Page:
Riksbank Lifts Veil on Krona Concerns After G10's Biggest Slump

(Bloomberg) -- Even the Riksbank is now showing some concerns about the selloff in the krona.

Minutes from the February meeting released on Friday showed that “some board members also discussed the recent depreciation of the krona.” Deputy Governor Martin Floden even suggested that a weaker currency could play a part in him advocating for another rate increase already in two months.

“An increase in April could possibly be justified if the krona continues to be weak, if the three forthcoming inflation outcomes indicate higher inflationary pressures and if at the same time the economy develops well,” Floden, traditionally one of the board’s more hawkish members, said in the minutes.

Even Riksbank Can’t Rescue Krona Forecast to Be the Best in 2019

The minutes overall revealed a wait-and-see approach, reflecting the board’s outlook for higher rates later this year. The krona strengthened 0.2 percent to 10.597 per euro as of 10:18 a.m. in Stockholm.

Riksbank Lifts Veil on Krona Concerns After G10's Biggest Slump

The bank this month held its benchmark rate unchanged at minus 0.25 percent after in December tightening for the first time in seven years. Policy makers also kept their outlook for a second tightening in the second half of this year, offering an upbeat message, while acknowledging risks to economic growth both domestically and internationally.

Deputy Governor Per Jansson couldn’t attend the meeting, but indicated in a separate statement also released on Friday that he supported the decision.

Following are some of the key comments from the minutes of last month’s rate meeting.

Governor Stefan Ingves:
“The repo rate path, which provides the basis for the forecasts in the draft Monetary Policy Report, predicts continued rate hikes during the forecast period, but at a pace that is very slow in relation to previous rate-rise cycles. Three recurring questions in the context are what happens with the level of interest rates and economic developments in Europe in combination with our own exchange rate. The difficulties inherent in exchange rate forecasts are well captured by recent developments when we, as we almost always do, forecast an exchange rate appreciation at the same time as developments are going in the opposite direction.”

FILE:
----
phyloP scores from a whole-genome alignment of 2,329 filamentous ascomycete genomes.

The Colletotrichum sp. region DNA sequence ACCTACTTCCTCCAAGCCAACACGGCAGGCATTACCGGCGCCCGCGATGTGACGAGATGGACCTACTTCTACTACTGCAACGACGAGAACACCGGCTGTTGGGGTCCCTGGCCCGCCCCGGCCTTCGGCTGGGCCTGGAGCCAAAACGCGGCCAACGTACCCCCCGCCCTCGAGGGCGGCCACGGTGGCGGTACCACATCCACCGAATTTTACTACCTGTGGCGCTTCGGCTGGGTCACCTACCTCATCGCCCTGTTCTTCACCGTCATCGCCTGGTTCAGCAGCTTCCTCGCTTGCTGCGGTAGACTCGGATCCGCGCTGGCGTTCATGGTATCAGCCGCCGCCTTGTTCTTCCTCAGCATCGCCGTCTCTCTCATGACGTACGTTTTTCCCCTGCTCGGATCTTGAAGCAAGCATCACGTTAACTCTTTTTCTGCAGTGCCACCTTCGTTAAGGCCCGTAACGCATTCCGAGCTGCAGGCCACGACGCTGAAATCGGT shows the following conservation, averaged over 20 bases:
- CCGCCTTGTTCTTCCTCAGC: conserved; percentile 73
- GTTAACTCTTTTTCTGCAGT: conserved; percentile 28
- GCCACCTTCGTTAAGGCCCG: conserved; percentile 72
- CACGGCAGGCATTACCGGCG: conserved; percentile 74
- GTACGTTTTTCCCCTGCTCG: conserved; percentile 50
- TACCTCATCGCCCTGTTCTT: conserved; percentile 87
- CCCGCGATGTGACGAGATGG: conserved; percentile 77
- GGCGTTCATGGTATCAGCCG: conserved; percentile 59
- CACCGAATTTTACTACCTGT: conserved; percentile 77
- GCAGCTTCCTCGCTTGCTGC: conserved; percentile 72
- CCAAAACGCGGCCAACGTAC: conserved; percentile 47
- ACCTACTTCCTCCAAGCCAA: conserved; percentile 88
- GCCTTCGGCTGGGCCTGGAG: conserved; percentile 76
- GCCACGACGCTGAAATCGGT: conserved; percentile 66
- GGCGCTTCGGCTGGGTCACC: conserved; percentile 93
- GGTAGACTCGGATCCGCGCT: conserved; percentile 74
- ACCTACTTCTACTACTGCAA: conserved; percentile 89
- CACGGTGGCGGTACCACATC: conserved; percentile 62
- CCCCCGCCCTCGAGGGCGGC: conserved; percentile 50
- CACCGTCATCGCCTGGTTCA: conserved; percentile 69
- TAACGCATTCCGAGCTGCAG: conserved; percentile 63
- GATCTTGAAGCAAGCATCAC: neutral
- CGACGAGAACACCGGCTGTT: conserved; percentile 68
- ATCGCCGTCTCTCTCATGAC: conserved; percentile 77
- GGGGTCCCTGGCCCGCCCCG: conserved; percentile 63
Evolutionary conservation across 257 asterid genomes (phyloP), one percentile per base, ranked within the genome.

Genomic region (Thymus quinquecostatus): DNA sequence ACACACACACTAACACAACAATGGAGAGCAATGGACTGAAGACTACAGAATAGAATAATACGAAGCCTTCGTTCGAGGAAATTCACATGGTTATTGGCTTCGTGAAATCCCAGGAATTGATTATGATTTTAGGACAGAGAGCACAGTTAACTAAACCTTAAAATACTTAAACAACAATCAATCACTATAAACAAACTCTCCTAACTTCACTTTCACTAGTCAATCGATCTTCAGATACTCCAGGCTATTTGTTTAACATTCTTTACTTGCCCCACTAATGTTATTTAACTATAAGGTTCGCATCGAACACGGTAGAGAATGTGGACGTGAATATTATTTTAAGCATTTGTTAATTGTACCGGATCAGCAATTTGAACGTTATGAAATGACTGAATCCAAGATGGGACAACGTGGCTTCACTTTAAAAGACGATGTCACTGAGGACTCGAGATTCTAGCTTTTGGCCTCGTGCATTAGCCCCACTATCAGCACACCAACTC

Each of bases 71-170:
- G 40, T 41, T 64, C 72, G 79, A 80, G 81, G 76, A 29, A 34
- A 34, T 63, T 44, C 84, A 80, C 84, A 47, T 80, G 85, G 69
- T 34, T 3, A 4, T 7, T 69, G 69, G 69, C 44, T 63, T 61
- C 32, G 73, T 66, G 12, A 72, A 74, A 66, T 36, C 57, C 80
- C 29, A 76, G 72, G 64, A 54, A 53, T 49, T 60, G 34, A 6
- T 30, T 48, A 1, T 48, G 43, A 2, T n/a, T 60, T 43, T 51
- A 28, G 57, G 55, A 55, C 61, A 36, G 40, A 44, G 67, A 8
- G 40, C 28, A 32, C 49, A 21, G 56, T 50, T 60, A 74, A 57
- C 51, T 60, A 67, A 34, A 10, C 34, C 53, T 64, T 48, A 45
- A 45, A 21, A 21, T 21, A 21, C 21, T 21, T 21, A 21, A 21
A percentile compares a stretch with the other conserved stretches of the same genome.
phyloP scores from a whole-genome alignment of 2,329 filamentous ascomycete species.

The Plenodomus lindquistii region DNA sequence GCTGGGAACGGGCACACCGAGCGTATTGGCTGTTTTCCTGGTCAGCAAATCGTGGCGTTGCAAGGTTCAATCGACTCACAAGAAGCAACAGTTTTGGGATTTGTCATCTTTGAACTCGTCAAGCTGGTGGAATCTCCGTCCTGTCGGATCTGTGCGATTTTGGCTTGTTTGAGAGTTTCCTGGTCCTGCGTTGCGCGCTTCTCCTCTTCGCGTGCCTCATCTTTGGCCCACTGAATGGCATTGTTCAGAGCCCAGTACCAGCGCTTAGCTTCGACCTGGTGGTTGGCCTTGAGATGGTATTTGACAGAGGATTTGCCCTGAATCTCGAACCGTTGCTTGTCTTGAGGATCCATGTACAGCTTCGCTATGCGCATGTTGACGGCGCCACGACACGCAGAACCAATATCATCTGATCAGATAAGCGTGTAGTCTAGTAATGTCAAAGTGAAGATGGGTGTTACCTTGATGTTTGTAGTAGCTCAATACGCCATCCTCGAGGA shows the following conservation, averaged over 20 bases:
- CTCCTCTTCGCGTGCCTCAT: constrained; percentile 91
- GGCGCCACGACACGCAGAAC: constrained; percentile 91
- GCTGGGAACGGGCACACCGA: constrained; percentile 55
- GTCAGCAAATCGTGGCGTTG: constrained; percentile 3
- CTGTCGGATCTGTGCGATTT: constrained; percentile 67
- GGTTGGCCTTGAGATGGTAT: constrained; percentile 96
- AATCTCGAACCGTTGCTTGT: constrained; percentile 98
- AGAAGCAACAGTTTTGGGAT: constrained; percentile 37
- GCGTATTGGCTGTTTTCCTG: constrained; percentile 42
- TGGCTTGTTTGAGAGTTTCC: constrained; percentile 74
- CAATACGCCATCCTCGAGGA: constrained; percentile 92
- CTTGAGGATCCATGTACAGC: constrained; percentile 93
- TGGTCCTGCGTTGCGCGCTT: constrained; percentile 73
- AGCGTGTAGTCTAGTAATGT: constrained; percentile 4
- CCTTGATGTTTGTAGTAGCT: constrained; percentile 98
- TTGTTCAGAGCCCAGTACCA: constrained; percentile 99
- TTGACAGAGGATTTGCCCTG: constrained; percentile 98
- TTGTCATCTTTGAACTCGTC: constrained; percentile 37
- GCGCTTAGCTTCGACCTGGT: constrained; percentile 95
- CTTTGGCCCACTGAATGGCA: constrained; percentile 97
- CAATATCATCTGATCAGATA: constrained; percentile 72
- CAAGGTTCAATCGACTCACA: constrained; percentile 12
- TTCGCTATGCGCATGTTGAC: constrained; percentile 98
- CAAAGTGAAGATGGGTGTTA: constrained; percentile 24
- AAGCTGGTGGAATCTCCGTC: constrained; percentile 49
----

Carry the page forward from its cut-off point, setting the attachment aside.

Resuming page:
Deputy Governor Kerstin af Jochnick
“For some time, different measures of core inflation have generally been lower than CPIF inflation and below the target of 2 per cent. In the near term, however, core inflation is also expected to rise towards the target as a result of higher rents, rising food prices and the effects of the weak krona.”
Deputy Governor Henry Ohlsson
“Inflation has now been close to the target of 2 per cent for a longer period of time, both with regard to outcomes and expectations. This was the decisive argument for me in December that it was time to start raising the repo rate. The rate path adopted in December implies about two rate hikes per year in the coming years. At today’s monetary policy meeting, I consider it appropriate to leave the repo rate and the repo rate path unchanged”
Deputy Governor Cecilia Skingsley
“If the repo rate path materializes, there will be a new rate increase in the second half of this year, and according to the rate path, this increase will happen when inflation measured in terms of the CPIF is a few tenths below target. I wish to be clear that I see it as possible to increase the policy rate even in situations when actual inflation is not on or above the two-percent target.”

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